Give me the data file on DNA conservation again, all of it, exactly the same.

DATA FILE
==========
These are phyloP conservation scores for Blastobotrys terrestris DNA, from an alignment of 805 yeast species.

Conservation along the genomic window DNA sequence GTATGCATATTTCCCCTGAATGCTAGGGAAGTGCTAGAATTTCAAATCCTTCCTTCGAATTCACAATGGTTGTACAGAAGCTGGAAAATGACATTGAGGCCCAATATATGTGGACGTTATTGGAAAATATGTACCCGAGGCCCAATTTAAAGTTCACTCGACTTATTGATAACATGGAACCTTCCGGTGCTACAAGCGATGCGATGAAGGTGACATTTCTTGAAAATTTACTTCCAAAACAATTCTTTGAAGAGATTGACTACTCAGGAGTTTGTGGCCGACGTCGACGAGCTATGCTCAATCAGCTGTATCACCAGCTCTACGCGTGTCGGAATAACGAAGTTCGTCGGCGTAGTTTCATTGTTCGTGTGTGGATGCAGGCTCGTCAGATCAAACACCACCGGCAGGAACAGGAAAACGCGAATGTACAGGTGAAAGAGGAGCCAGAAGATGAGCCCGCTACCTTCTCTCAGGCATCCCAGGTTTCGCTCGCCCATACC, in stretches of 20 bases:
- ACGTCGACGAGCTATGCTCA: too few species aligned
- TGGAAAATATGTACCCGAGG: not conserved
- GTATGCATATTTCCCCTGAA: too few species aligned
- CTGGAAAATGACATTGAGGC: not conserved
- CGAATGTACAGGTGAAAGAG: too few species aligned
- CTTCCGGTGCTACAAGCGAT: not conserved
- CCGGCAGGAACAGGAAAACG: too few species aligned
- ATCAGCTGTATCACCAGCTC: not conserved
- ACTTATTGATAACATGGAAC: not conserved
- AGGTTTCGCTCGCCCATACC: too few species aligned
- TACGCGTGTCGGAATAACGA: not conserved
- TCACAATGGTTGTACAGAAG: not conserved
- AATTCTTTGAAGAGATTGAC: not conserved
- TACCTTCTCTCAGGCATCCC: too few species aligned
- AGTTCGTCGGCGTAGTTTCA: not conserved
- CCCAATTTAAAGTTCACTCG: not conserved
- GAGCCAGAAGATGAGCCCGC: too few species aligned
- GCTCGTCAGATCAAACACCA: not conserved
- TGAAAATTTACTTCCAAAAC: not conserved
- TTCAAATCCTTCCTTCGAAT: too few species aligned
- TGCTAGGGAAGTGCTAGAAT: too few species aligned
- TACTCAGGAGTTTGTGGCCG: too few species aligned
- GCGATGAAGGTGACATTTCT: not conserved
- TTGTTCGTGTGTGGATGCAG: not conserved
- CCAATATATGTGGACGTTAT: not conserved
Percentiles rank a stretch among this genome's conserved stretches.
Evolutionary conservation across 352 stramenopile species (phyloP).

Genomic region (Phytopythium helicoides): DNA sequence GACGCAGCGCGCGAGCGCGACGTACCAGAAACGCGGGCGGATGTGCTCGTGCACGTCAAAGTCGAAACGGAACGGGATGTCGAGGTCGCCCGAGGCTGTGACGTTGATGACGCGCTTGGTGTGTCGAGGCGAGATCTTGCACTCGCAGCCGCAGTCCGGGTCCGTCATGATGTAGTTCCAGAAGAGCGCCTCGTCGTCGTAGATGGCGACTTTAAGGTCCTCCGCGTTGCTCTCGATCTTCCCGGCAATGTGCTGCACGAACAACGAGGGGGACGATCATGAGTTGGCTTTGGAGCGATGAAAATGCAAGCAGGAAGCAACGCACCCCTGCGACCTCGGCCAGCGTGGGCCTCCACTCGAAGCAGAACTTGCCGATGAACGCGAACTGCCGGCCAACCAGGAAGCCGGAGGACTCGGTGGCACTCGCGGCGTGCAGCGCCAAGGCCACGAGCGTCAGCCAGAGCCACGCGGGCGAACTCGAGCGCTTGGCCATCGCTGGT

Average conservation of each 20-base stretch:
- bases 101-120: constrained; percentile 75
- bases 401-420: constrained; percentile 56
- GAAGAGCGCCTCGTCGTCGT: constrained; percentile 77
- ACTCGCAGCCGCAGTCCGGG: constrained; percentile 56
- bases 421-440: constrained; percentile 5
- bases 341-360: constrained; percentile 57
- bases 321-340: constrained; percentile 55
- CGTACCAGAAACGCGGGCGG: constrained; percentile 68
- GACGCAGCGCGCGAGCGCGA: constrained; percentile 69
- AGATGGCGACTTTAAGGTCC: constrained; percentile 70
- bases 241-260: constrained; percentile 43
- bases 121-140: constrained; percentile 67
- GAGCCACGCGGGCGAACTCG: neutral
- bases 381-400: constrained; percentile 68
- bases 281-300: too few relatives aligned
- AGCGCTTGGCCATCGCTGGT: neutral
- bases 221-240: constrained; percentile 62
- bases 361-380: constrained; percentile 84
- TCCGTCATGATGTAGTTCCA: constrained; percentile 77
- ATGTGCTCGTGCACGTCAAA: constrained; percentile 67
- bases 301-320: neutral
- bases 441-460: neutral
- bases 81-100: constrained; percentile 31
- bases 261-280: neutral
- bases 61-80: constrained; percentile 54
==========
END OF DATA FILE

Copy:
These are phyloP conservation scores for Blastobotrys terrestris DNA, from an alignment of 805 yeast species.

Conservation along the genomic window DNA sequence GTATGCATATTTCCCCTGAATGCTAGGGAAGTGCTAGAATTTCAAATCCTTCCTTCGAATTCACAATGGTTGTACAGAAGCTGGAAAATGACATTGAGGCCCAATATATGTGGACGTTATTGGAAAATATGTACCCGAGGCCCAATTTAAAGTTCACTCGACTTATTGATAACATGGAACCTTCCGGTGCTACAAGCGATGCGATGAAGGTGACATTTCTTGAAAATTTACTTCCAAAACAATTCTTTGAAGAGATTGACTACTCAGGAGTTTGTGGCCGACGTCGACGAGCTATGCTCAATCAGCTGTATCACCAGCTCTACGCGTGTCGGAATAACGAAGTTCGTCGGCGTAGTTTCATTGTTCGTGTGTGGATGCAGGCTCGTCAGATCAAACACCACCGGCAGGAACAGGAAAACGCGAATGTACAGGTGAAAGAGGAGCCAGAAGATGAGCCCGCTACCTTCTCTCAGGCATCCCAGGTTTCGCTCGCCCATACC, in stretches of 20 bases:
- ACGTCGACGAGCTATGCTCA: too few species aligned
- TGGAAAATATGTACCCGAGG: not conserved
- GTATGCATATTTCCCCTGAA: too few species aligned
- CTGGAAAATGACATTGAGGC: not conserved
- CGAATGTACAGGTGAAAGAG: too few species aligned
- CTTCCGGTGCTACAAGCGAT: not conserved
- CCGGCAGGAACAGGAAAACG: too few species aligned
- ATCAGCTGTATCACCAGCTC: not conserved
- ACTTATTGATAACATGGAAC: not conserved
- AGGTTTCGCTCGCCCATACC: too few species aligned
- TACGCGTGTCGGAATAACGA: not conserved
- TCACAATGGTTGTACAGAAG: not conserved
- AATTCTTTGAAGAGATTGAC: not conserved
- TACCTTCTCTCAGGCATCCC: too few species aligned
- AGTTCGTCGGCGTAGTTTCA: not conserved
- CCCAATTTAAAGTTCACTCG: not conserved
- GAGCCAGAAGATGAGCCCGC: too few species aligned
- GCTCGTCAGATCAAACACCA: not conserved
- TGAAAATTTACTTCCAAAAC: not conserved
- TTCAAATCCTTCCTTCGAAT: too few species aligned
- TGCTAGGGAAGTGCTAGAAT: too few species aligned
- TACTCAGGAGTTTGTGGCCG: too few species aligned
- GCGATGAAGGTGACATTTCT: not conserved
- TTGTTCGTGTGTGGATGCAG: not conserved
- CCAATATATGTGGACGTTAT: not conserved
Percentiles rank a stretch among this genome's conserved stretches.
Evolutionary conservation across 352 stramenopile species (phyloP).

Genomic region (Phytopythium helicoides): DNA sequence GACGCAGCGCGCGAGCGCGACGTACCAGAAACGCGGGCGGATGTGCTCGTGCACGTCAAAGTCGAAACGGAACGGGATGTCGAGGTCGCCCGAGGCTGTGACGTTGATGACGCGCTTGGTGTGTCGAGGCGAGATCTTGCACTCGCAGCCGCAGTCCGGGTCCGTCATGATGTAGTTCCAGAAGAGCGCCTCGTCGTCGTAGATGGCGACTTTAAGGTCCTCCGCGTTGCTCTCGATCTTCCCGGCAATGTGCTGCACGAACAACGAGGGGGACGATCATGAGTTGGCTTTGGAGCGATGAAAATGCAAGCAGGAAGCAACGCACCCCTGCGACCTCGGCCAGCGTGGGCCTCCACTCGAAGCAGAACTTGCCGATGAACGCGAACTGCCGGCCAACCAGGAAGCCGGAGGACTCGGTGGCACTCGCGGCGTGCAGCGCCAAGGCCACGAGCGTCAGCCAGAGCCACGCGGGCGAACTCGAGCGCTTGGCCATCGCTGGT

Average conservation of each 20-base stretch:
- bases 101-120: constrained; percentile 75
- bases 401-420: constrained; percentile 56
- GAAGAGCGCCTCGTCGTCGT: constrained; percentile 77
- ACTCGCAGCCGCAGTCCGGG: constrained; percentile 56
- bases 421-440: constrained; percentile 5
- bases 341-360: constrained; percentile 57
- bases 321-340: constrained; percentile 55
- CGTACCAGAAACGCGGGCGG: constrained; percentile 68
- GACGCAGCGCGCGAGCGCGA: constrained; percentile 69
- AGATGGCGACTTTAAGGTCC: constrained; percentile 70
- bases 241-260: constrained; percentile 43
- bases 121-140: constrained; percentile 67
- GAGCCACGCGGGCGAACTCG: neutral
- bases 381-400: constrained; percentile 68
- bases 281-300: too few relatives aligned
- AGCGCTTGGCCATCGCTGGT: neutral
- bases 221-240: constrained; percentile 62
- bases 361-380: constrained; percentile 84
- TCCGTCATGATGTAGTTCCA: constrained; percentile 77
- ATGTGCTCGTGCACGTCAAA: constrained; percentile 67
- bases 301-320: neutral
- bases 441-460: neutral
- bases 81-100: constrained; percentile 31
- bases 261-280: neutral
- bases 61-80: constrained; percentile 54